There is no such thing as a perfect estimator and Value at Risk methodologies are not without limitations. And different VaR approaches each have their own advantages and drawbacks. Generally, Value at Risk calculations are based on estimations that rely on fitting the distribution of returns to a statistical distribution. These are referred to as “parametric approaches.” The problem with parametric approaches is that real life returns do not always match a theoretical distribution very well, so estimations inherently have a form of model risk due to the difference between the theoretical and actual distribution sets. The most common distribution type, the normal distribution, has a mean of 0 and a standard deviation of 1 and is used often in financial theory. But returns in real life rarely fit the normal distribution, and have been shown to demonstrate ‘fat tails’ (returns far away from the mean value). The variation of real world returns requires risk practitioners to match the real world distribution of returns to a theoretical distribution type in order to make statistical references.
CryptoDataDownload avoids the drawbacks of parametric approaches to VaR in its Historical VaR and Expected Shortfall report. Historical VaR, a non-parametric approach, estimates the Value at Risk by ranking the known distribution of returns for the data set, thereby eliminating the need to make assumptions about the distribution of returns. And although this removes the need to make assumptions, it has its own unique drawbacks. For instance, VaR is limited to the worst known returns that have occurred. This means that it would be impossible to calculate a Value at Risk metric that is worse than the worst return in the data population. If the return distribution is not very large, the Historical VaR calculation will likely severely underestimate the true Value at Risk. This drawback is especially an issue if the data set is relatively small. A newly created cryptocurrency, for instance, would not have any previous history as it did not exist. This hinders statistical estimations and investors should always be wary of a full loss of investment capital.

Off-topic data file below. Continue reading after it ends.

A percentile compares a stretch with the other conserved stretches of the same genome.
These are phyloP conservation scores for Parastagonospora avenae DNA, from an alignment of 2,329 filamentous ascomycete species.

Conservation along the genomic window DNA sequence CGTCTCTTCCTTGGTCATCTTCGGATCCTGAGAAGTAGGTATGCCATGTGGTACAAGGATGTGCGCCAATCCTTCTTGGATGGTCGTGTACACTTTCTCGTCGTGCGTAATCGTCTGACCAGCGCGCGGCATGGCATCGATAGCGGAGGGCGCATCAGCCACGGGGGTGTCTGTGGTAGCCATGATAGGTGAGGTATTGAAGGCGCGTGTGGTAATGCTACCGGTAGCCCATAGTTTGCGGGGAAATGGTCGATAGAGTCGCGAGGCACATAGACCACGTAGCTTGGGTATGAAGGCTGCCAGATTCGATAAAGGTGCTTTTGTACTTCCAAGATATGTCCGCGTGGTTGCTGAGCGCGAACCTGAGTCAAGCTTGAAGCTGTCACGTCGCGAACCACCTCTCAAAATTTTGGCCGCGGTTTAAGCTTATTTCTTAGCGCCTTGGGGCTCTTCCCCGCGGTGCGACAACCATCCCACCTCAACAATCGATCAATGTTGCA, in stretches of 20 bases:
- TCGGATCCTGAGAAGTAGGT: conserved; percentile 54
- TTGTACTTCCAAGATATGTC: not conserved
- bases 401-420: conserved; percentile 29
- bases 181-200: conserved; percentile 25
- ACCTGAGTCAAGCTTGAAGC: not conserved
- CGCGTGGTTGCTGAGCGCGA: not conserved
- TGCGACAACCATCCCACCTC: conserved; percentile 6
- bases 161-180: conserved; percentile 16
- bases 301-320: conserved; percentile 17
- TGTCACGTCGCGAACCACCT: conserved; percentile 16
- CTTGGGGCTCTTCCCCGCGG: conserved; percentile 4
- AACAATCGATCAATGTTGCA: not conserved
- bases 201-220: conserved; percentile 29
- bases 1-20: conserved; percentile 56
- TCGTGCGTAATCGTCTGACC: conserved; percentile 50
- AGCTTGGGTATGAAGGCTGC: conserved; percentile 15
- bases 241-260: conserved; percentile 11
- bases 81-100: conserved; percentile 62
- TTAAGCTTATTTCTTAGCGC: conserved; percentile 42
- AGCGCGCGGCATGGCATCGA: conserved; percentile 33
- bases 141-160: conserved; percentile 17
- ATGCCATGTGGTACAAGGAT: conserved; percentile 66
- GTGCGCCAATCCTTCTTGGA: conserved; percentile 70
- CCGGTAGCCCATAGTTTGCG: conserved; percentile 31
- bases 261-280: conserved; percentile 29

It is important to remember that regardless of the VaR estimation technique used ... VaR is still only an estimation about the potential loss.
There are improvements that can be made on the Value at Risk metric accuracy by using simulations and filtering techniques; but it is important to remember that regardless of the VaR estimation technique used, parametric or non-parametric, VaR is still only an estimation about the potential loss.